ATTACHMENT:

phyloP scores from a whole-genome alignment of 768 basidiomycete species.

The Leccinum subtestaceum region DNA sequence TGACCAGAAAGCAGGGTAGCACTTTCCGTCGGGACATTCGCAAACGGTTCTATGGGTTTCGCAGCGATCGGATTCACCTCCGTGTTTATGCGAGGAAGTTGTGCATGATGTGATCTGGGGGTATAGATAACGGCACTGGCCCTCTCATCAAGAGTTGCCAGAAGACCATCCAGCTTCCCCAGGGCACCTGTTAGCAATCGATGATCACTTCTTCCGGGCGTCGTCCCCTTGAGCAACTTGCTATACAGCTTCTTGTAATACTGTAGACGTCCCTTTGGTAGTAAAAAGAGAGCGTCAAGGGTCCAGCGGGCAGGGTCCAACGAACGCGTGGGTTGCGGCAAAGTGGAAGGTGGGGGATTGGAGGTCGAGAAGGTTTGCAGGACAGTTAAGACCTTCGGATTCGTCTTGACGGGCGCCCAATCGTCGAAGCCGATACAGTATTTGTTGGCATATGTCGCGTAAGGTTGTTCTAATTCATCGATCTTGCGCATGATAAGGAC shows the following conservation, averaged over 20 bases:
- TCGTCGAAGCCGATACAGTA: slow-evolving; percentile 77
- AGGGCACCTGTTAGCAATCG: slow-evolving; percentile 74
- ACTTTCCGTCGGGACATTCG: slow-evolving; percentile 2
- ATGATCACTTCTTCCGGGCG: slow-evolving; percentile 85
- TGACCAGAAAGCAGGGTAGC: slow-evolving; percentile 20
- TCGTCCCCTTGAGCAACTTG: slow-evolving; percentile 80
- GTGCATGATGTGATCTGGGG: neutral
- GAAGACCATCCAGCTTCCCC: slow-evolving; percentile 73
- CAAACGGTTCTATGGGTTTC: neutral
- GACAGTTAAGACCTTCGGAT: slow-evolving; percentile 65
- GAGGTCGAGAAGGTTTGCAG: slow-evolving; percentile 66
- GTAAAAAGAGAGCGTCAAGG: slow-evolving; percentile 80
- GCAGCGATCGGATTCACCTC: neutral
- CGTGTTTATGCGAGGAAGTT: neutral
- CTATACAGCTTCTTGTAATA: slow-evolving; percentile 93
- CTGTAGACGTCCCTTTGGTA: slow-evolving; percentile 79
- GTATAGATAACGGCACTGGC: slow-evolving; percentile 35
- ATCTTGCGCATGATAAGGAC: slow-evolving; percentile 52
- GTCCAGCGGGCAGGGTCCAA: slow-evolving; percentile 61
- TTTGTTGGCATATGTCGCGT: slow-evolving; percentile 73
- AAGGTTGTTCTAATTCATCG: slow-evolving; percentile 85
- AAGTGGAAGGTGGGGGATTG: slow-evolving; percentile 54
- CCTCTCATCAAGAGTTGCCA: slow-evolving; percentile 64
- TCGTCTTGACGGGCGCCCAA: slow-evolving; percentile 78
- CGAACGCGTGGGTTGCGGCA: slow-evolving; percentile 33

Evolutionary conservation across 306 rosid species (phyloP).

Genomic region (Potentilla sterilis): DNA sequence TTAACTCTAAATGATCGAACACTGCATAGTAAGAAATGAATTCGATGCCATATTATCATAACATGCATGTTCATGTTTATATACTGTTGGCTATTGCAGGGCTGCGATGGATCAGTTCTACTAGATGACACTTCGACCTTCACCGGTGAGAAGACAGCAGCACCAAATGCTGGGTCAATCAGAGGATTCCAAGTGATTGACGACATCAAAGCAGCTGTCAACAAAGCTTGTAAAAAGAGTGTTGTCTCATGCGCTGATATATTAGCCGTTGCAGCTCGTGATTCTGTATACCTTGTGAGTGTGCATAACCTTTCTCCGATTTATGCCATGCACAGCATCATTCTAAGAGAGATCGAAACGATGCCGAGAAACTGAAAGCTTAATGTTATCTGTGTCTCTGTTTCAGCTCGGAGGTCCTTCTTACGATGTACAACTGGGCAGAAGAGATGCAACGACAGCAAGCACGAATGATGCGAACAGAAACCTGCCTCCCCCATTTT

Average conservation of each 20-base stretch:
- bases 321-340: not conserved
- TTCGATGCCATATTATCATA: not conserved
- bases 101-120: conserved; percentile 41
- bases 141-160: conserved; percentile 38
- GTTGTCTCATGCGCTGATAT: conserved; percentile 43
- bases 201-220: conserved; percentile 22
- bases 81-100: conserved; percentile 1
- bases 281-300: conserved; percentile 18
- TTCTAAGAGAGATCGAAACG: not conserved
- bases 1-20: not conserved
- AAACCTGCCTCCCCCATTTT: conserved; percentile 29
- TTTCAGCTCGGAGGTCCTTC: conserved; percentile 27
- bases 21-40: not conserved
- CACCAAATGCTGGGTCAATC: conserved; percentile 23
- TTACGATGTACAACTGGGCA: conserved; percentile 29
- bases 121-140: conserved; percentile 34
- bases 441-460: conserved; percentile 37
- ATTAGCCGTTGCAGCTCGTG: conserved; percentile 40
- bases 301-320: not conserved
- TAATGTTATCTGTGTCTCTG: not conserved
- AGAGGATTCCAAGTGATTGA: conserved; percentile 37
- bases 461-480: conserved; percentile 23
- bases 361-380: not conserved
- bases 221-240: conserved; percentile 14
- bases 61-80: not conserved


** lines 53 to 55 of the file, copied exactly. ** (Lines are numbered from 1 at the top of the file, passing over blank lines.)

- bases 361-380: not conserved
- bases 221-240: conserved; percentile 14
- bases 61-80: not conserved